The EZlink card uses a 13.56 MHz contactless RFID system, so inside the card there’s an actual silicon chip, and an embedded antenna. Above is a photo of the card with the chip’s location (top right corner) revealed. The easiest way to locate the chip is to look at the reflection of a lightbulb off the surface and observe the slight bump underneath the surface where the chip is located. Outline the location with a marker and use a hobby knife to scrape away at the plastic.
Scraping away at the plastic on the opposing side as well makes the chip easier to release:
Lift the chip out very delicately, as there is a loop of copper wire bonded to the chip’s leadframe. If pulled too hard, the leadframe will be damaged — it must be kept intact, since an alternate antenna will be soldered to the leadframe later on. Below is a photo of the chip lifted up partially, revealing the copper wires.
Below is a photo of the chip’s leadframe, with arrows pointing to the solder points on the leadframe. Notice how the metal on the left and right side are not actually electrically connected to the metal paddle in the center, thus creating three electrically isolated regions. Take caution not to short them together.
Now that the chip is free, attach it to a suitable antenna. For this hack, I took a 13.56 MHz RFID bracelet and re-used the antenna from it. The bracelet is made by Precision Dynamics, a PDC Smart Superband 470. You can also make your own antenna, but RFIDs are so common it may be easier to scavenge an existing antenna out of any used 13.56 MHz RFID.
Cutting open the band is easily done with a pair of scissors:
Next, carefully cut the existing chip out of the antenna. Since it’s all printed on thin flexible plastic, this is easily done with a hobby knife.
Above is a photo of the partially-cut chip. When cutting the chip out, be sure to leave the antenna contacts on either side, as these will be used to solder to the EZlink RFID chip’s leadframe tabs. Below is a photo of the chip itself, after it has been freed of its bond to the antenna.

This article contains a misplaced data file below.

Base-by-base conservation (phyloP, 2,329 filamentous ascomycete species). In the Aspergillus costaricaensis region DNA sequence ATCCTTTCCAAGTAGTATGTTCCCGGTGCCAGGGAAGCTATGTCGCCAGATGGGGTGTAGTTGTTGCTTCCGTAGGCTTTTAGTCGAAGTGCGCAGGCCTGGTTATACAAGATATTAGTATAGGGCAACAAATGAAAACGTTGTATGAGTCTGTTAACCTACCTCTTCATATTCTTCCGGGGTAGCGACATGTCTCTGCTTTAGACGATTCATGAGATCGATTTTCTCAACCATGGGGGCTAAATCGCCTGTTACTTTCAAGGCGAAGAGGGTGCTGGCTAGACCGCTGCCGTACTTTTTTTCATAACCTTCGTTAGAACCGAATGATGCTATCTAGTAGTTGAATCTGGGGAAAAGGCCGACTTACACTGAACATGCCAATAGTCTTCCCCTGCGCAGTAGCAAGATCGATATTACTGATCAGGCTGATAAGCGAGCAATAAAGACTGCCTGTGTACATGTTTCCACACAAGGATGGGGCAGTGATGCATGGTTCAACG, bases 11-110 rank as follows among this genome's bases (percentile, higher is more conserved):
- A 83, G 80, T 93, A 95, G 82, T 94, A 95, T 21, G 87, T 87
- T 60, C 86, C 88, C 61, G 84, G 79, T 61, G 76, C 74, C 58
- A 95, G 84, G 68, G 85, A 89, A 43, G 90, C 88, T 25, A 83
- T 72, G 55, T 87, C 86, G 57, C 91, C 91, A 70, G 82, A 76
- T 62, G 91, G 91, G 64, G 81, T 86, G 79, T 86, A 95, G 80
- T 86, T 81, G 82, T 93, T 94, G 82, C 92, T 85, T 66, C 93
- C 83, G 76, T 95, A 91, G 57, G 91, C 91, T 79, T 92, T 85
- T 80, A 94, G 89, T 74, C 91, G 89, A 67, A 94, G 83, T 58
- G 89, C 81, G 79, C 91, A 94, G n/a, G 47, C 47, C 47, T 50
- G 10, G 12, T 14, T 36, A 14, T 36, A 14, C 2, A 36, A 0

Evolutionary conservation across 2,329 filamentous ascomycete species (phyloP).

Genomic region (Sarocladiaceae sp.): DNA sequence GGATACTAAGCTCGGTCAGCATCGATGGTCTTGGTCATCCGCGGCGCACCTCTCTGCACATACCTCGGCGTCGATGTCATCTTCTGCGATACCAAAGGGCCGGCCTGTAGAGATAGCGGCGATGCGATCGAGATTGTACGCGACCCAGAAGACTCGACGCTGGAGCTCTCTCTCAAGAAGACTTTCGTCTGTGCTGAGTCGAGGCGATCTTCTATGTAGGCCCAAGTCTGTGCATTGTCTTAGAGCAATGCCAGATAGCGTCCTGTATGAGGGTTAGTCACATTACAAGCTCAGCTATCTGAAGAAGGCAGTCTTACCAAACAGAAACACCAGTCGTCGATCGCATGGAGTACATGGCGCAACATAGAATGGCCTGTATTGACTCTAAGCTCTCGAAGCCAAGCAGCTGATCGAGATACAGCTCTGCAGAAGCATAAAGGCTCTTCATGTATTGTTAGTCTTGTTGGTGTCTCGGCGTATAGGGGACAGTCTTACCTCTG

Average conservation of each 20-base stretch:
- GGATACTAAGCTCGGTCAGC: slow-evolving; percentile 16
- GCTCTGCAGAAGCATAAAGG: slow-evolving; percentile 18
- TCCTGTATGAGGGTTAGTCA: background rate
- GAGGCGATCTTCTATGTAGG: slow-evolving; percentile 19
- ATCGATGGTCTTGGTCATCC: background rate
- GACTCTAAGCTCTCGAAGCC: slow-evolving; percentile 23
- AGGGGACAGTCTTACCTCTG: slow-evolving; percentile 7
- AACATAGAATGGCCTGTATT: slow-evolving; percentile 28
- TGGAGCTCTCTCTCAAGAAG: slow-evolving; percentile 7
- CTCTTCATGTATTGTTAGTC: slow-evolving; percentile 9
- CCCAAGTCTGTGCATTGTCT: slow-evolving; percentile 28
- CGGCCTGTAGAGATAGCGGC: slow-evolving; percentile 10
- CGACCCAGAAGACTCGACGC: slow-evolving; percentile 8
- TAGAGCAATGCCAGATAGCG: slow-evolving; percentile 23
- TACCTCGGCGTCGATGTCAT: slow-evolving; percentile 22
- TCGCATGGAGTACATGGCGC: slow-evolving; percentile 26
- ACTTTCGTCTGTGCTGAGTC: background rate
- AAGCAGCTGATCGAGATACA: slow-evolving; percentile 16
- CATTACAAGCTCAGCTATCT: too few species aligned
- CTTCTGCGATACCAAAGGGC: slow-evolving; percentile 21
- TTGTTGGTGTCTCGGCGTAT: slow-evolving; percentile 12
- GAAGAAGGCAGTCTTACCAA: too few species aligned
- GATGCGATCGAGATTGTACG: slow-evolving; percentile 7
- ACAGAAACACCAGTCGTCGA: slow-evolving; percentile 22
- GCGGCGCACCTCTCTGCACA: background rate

Next, lay some kapton tape down in the region of the RFID chip bonding area to protect the delicate antenna traces underneath. Slide the RFID chip in between the antenna contacts, and solder it down:
Soldering the chip takes a deft hand, since you’re soldering onto soft plastic that will melt if you apply too much heat. However, a bit of solder flux applied before the operation and a temperature-controlled iron set to the lowest temperature that will still melt solder makes things easier.
And that’s basically it! The final EZlink chip + grafted antenna assembly is very thin and flexible:
It’s thin enough to be taped inside the battery compartment of my local phone. Positioning of the antenna is important; it needs to clear the battery pack as much as possible, as the battery pack interferes with the RFID signal. Here’s a photo of the compartment with the back cover off:
I’m guessing the TSA would not be entertained if they found this on me given the recent use of mobile phones in cargo bombs…which is why I stuck it into my local-only feature phone, instead of my international-use Blackberry.
And, here it is, in my local SMRT station, showing the latest balance:
The final antenna+RFID assembly is thin and flexible enough to be hidden in a number of convenient locations; it could be put into the wristband of a watch, sewn into clothing (although, I wouldn’t put this through the wash), or integrated into jewelry.